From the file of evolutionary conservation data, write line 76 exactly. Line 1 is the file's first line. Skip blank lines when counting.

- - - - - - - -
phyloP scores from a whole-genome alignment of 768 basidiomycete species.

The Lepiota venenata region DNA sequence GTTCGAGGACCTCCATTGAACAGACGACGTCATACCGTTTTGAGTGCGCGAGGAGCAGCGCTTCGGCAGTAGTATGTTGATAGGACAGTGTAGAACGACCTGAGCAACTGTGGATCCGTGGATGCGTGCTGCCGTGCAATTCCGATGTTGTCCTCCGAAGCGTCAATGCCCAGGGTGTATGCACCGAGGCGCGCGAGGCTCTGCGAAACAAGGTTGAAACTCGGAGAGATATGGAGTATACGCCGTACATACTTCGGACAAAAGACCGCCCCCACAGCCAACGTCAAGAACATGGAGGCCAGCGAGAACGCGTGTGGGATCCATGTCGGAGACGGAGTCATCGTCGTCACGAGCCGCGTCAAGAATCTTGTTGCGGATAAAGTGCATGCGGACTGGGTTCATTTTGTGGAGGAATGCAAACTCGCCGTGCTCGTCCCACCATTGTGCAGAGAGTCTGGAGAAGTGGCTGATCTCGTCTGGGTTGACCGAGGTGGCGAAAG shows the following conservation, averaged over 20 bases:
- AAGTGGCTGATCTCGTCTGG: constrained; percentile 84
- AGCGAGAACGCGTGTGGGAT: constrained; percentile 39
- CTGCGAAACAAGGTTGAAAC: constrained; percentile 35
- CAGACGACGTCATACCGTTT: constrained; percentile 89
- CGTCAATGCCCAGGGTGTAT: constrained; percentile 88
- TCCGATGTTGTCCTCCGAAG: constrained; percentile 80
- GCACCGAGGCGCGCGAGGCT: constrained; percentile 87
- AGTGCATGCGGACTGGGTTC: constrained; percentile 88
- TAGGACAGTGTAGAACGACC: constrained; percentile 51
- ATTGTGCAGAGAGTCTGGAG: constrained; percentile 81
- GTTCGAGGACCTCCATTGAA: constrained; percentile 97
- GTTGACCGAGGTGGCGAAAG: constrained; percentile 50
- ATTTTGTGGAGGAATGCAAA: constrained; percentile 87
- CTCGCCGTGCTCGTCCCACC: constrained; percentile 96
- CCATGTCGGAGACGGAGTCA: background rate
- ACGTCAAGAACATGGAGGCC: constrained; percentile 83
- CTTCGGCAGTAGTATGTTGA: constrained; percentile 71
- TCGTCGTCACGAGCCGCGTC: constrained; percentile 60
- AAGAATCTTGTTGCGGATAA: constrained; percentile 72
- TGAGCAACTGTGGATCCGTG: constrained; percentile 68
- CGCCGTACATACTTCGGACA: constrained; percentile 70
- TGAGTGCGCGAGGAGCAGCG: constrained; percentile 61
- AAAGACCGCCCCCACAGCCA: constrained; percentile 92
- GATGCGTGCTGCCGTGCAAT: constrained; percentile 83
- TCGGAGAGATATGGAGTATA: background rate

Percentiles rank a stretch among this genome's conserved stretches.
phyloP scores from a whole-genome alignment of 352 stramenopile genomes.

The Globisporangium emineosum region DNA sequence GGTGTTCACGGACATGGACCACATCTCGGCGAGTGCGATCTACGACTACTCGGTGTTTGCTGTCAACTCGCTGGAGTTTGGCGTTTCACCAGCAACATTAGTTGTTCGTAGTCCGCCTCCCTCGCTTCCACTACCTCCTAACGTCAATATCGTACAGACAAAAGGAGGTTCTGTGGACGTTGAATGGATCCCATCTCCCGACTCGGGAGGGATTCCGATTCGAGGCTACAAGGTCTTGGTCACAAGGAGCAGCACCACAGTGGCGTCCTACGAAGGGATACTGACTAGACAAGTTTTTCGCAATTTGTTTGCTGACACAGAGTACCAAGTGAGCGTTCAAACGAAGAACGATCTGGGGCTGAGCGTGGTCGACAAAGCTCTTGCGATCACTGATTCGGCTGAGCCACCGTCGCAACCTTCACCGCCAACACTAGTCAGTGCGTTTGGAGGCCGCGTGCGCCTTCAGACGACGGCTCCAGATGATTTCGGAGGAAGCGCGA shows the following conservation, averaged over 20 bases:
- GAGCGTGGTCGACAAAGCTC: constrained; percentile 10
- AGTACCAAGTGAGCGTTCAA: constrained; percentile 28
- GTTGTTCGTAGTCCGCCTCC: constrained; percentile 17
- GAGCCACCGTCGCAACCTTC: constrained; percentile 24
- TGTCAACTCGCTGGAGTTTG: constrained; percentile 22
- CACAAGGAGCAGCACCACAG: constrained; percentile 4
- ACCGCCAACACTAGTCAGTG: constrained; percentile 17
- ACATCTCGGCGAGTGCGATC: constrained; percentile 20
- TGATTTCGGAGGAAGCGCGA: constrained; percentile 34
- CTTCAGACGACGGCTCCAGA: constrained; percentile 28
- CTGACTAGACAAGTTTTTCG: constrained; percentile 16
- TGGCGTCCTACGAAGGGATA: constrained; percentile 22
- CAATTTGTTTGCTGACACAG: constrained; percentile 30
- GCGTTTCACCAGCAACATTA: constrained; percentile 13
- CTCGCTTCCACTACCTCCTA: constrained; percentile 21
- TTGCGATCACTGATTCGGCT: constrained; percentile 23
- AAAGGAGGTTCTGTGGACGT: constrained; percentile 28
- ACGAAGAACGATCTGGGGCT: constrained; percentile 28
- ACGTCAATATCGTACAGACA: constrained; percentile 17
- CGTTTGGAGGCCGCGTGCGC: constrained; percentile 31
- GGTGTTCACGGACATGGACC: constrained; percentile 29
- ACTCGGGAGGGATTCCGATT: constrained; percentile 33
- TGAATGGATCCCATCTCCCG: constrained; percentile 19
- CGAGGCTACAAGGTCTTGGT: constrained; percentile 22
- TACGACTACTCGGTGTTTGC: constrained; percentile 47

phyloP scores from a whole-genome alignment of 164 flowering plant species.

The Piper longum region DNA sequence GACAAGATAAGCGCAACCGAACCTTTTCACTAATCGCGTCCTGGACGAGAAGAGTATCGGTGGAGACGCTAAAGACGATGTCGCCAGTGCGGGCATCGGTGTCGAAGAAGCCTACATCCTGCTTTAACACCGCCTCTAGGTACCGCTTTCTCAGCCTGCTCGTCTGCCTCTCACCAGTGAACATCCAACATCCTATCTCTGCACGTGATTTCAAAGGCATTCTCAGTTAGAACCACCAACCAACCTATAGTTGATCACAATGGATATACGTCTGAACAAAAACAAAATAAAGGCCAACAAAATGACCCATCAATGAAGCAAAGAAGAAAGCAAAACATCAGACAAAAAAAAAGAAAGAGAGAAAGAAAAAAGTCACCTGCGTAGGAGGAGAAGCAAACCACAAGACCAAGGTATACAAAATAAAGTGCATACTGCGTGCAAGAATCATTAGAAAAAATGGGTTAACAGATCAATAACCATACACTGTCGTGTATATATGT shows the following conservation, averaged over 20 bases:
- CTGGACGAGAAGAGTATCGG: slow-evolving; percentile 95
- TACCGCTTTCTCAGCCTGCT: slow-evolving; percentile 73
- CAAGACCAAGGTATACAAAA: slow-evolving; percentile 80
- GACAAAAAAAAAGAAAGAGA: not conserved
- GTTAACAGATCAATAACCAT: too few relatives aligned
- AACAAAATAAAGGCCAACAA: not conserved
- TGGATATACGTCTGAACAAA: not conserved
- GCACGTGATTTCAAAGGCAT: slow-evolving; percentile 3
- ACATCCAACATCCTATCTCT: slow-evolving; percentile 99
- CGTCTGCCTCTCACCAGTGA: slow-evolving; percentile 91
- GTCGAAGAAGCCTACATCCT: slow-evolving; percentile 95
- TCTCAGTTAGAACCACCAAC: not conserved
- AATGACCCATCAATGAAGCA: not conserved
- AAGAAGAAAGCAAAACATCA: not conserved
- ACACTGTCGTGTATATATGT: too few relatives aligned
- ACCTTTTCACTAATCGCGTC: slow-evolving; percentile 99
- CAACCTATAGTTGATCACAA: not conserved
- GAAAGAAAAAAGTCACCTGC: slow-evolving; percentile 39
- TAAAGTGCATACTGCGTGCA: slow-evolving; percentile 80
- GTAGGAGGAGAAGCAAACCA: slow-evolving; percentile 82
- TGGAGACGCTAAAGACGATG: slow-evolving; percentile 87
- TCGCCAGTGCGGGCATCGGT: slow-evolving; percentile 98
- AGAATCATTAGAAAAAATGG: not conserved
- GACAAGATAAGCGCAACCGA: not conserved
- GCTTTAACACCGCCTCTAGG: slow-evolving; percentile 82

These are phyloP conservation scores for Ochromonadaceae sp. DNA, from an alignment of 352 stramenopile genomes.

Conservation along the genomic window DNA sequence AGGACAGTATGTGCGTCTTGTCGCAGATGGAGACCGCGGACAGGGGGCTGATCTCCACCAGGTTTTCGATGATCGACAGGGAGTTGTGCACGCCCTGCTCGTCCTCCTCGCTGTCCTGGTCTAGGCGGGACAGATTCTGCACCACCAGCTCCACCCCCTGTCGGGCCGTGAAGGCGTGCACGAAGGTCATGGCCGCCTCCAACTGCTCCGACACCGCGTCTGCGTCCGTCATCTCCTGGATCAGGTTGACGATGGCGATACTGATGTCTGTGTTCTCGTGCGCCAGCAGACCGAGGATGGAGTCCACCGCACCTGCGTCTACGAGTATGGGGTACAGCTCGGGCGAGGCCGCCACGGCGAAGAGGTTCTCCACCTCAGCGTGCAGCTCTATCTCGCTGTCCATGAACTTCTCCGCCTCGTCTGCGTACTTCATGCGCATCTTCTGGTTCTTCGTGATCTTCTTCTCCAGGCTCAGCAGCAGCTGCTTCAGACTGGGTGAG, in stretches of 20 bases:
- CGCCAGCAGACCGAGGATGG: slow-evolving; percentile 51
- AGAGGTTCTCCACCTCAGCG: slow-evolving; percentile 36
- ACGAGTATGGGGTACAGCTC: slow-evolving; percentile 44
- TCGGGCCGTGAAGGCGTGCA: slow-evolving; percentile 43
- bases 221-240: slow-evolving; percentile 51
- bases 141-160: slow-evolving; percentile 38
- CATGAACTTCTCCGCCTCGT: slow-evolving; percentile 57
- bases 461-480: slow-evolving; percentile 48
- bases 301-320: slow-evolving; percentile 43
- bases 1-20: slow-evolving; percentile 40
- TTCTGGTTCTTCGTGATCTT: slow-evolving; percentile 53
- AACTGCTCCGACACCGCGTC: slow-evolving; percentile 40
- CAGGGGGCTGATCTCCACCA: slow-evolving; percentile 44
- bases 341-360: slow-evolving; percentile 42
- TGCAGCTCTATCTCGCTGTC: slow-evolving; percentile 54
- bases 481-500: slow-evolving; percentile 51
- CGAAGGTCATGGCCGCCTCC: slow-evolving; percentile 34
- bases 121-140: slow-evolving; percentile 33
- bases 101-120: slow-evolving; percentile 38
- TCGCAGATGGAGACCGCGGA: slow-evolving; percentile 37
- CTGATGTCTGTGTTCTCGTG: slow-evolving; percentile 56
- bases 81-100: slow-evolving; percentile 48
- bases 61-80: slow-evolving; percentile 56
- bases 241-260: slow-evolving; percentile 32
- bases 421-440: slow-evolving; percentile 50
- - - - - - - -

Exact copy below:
- TAAAGTGCATACTGCGTGCA: slow-evolving; percentile 80